Is it even worth taking the time to floss?
Believe it or not, there has been a bit of a groundswell online – especially on social media – of information telling people that flossing is nothing but a waste of time and that by flossing people are actually exposing their smile to more risks and more danger than they would be if they continued to floss on a regular basis.
Unfortunately, this news has caught wildfire, spread like crazy, and we have a lot of people out there really wondering whether or not it’s a waste of time to floss or if they are actually damaging their teeth, their gums, and their smile by flossing on a regular basis.
This mess has been spreading so far and so fast that even the Associated Press has released a number of articles fighting back against this crazy contention. The AP has gone right at those perpetrating this nonsense, showing that the original article – showing what happened to a control set of teeth (false teeth) when just a toothbrush was used versus a toothbrush with dental floss on a regular basis – to be filled with pseudoscience and some pretty big leaps to false conclusions.
The American Dental Association has jumped headfirst into the fray as well, fighting back against what can be truly disastrous advice if people choose to follow it. Young people in particular should be flossing far more regularly than the studies suggest they are, flossing at least twice a day and ideally once after each meal that they eat throughout the day.
For one reason or another, the ADA and their efforts combined with the AP article haven’t been able to go viral quite as quickly or quite as widespread as the false narrative. This has reminded people of that famous saying “a lie can get halfway around the world before the truth can even put its pants on”, but dentists, dental professionals, orthodontists, and dental researchers are concerned that people are going to begin parroting this horrible advice and pushing people to give up on flossing when it can mean the difference between keeping your original teeth and going without.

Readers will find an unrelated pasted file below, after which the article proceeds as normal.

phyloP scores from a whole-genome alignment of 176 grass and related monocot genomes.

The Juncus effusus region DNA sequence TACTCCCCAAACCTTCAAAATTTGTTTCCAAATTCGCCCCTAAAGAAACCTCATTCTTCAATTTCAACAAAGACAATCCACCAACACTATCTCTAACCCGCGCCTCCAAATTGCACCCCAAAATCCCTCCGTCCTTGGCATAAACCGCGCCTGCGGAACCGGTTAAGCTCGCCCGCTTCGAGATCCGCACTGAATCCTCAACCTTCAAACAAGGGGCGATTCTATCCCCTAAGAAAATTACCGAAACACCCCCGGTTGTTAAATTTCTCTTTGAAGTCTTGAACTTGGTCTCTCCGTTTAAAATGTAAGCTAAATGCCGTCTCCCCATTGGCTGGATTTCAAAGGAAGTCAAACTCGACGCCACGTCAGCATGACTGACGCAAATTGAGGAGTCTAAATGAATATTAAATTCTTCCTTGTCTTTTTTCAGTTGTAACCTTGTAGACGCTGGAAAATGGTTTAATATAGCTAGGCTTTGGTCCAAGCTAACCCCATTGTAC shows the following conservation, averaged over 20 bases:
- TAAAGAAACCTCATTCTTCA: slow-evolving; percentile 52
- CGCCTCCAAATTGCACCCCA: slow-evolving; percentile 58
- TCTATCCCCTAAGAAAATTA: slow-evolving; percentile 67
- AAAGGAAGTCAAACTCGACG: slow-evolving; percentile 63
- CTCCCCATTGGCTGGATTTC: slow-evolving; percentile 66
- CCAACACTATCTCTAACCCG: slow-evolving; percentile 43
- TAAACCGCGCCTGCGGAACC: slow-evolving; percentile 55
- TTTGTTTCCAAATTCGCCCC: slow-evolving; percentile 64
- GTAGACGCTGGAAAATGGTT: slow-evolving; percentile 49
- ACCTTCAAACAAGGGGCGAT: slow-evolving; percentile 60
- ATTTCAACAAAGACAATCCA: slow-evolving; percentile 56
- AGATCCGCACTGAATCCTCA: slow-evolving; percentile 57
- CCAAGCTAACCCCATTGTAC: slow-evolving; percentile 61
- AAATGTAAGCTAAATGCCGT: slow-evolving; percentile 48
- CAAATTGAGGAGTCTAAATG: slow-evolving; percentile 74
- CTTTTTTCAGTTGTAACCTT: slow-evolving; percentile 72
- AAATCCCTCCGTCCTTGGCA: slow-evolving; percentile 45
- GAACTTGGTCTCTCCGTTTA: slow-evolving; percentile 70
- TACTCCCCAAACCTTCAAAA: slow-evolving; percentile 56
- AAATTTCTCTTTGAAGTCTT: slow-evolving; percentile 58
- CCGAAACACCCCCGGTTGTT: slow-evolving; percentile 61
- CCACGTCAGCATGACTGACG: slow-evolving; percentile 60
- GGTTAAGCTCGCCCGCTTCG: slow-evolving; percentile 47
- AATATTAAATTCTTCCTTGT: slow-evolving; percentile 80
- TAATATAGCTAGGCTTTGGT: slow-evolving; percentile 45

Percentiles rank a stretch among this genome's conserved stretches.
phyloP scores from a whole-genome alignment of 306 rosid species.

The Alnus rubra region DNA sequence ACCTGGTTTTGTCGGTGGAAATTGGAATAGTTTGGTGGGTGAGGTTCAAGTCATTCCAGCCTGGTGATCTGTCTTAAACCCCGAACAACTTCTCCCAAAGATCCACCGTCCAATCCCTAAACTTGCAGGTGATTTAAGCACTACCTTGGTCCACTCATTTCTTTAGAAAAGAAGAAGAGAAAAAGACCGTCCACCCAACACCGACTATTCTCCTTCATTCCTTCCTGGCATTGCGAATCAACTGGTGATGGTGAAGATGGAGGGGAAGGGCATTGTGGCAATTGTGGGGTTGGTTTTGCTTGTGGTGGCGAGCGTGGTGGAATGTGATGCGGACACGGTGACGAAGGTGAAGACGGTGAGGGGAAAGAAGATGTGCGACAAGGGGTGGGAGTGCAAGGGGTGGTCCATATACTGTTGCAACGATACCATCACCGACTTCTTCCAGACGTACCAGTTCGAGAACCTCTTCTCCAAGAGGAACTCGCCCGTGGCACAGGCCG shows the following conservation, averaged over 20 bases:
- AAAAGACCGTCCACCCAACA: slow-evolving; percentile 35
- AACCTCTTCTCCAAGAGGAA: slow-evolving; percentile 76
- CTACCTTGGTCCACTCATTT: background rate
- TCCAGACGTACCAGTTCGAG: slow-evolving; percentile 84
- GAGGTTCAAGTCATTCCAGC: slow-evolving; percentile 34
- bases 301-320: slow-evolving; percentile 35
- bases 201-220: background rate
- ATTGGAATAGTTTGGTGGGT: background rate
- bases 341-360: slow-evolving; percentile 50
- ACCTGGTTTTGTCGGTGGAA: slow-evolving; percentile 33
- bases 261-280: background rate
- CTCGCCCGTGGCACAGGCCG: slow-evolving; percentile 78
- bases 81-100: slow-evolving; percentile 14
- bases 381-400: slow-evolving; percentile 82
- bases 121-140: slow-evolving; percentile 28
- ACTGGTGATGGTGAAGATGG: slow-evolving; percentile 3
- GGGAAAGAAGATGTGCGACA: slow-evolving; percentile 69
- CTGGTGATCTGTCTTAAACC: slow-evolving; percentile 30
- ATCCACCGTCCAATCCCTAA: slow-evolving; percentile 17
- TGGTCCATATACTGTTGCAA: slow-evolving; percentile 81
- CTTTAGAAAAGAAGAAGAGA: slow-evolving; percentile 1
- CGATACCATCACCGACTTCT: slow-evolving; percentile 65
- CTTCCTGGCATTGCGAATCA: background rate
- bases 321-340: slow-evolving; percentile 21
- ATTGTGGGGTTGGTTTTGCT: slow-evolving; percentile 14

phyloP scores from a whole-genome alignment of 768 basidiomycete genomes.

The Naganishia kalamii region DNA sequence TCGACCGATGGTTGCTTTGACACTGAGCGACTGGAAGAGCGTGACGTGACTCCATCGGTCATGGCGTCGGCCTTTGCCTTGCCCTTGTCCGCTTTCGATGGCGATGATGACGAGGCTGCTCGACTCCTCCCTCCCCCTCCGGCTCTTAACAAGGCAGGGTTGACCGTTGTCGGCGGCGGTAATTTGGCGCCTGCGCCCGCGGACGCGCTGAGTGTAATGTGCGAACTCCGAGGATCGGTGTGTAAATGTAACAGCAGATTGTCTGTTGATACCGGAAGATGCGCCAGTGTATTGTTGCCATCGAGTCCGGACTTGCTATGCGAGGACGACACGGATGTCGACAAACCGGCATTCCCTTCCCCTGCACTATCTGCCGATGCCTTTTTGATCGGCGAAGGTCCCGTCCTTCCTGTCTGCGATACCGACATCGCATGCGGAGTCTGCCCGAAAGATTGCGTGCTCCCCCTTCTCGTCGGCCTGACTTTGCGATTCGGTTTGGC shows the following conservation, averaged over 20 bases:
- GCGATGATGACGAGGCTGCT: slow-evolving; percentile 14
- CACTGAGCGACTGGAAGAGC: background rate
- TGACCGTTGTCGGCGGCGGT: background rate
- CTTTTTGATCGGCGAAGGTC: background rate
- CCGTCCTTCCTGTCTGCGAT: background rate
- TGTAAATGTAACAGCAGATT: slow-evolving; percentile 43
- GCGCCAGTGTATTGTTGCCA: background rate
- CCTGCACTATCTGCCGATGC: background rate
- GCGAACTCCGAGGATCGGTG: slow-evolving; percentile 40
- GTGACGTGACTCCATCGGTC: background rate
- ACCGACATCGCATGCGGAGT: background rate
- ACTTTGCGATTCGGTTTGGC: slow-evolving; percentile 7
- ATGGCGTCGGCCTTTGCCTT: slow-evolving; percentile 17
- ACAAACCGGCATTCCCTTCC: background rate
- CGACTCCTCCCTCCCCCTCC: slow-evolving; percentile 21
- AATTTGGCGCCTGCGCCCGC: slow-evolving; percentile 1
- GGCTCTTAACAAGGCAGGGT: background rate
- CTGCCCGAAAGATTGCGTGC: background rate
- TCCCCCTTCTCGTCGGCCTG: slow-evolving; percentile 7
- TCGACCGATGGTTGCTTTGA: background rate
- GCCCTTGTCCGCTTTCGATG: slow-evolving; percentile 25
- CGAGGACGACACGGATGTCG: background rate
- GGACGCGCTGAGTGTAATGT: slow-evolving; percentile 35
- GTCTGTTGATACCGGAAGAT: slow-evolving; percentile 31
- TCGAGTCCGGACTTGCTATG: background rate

Should you spend your time flossing?
The AP article come through research dating back to 2001, searching for ANY instances of dentists or dental professionals advising their patients or the public that they should stop flossing because of how dangerous or disastrous they proposed it was.
Unbelievably, they weren’t able to come up with even a single article, which really shows that this is the epitome of a false narrative peddled by third-party actors looking to get people to give up on a healthy habit that is saving their teeth.
On top of that, the AP has found numerous studies that show those that do not floss on a regular basis are the dental service patients with the highest instances of tooth decay and gum disease. A significant portion of those that self identify as folks that do not floss all that often have lost teeth already, are planning to have teeth pulled in the future, and are dealing with gingivitis that is widespread and almost impossible to effectively control.
The AP and the ADA have yet to figure out exactly who is behind this misinformation campaign, but they have found that it seems to be pushed forward by those that just don’t want to have to deal with flossing any longer. Essentially those that need any excuse they can find NOT to floss in the first place!
Flossing is a core part of keeping your smile healthy
At the end of the day, flossing is at least as important as brushing your teeth on a routine basis and perhaps even more important if you want to keep the teeth that you already have in your head.
Flossing is the number one way to fight back against the leading cause of tooth decay, which is the buildup of plaque between our teeth. You’ve likely seen plaque when you did floss, as it’s that white and sticky substance that you can pull from between your teeth and the surface of your teeth on a regular basis with the help of floss.
If that film is allowed to build up and grow, it feeds bad bacteria, breaks down the enamel of our teeth (particularly in between our teeth where our toothbrush will not reach), and eventually leads to the destruction, decay, and death of the teeth that are most impacted.
The best way to fight back against tooth decay is to floss on a regular basis in conjunction with brushing your teeth every morning and every night. You’ll want to try and shoot for flossing your teeth periodically throughout the day as well (especially right after you eat), working to keep food that you have consumed out of the gaps and crevices in your smile.
Swish around with an antiseptic liquid (like Listerine) on top of brushing and flossing and you’re able to really go for the knockout punch!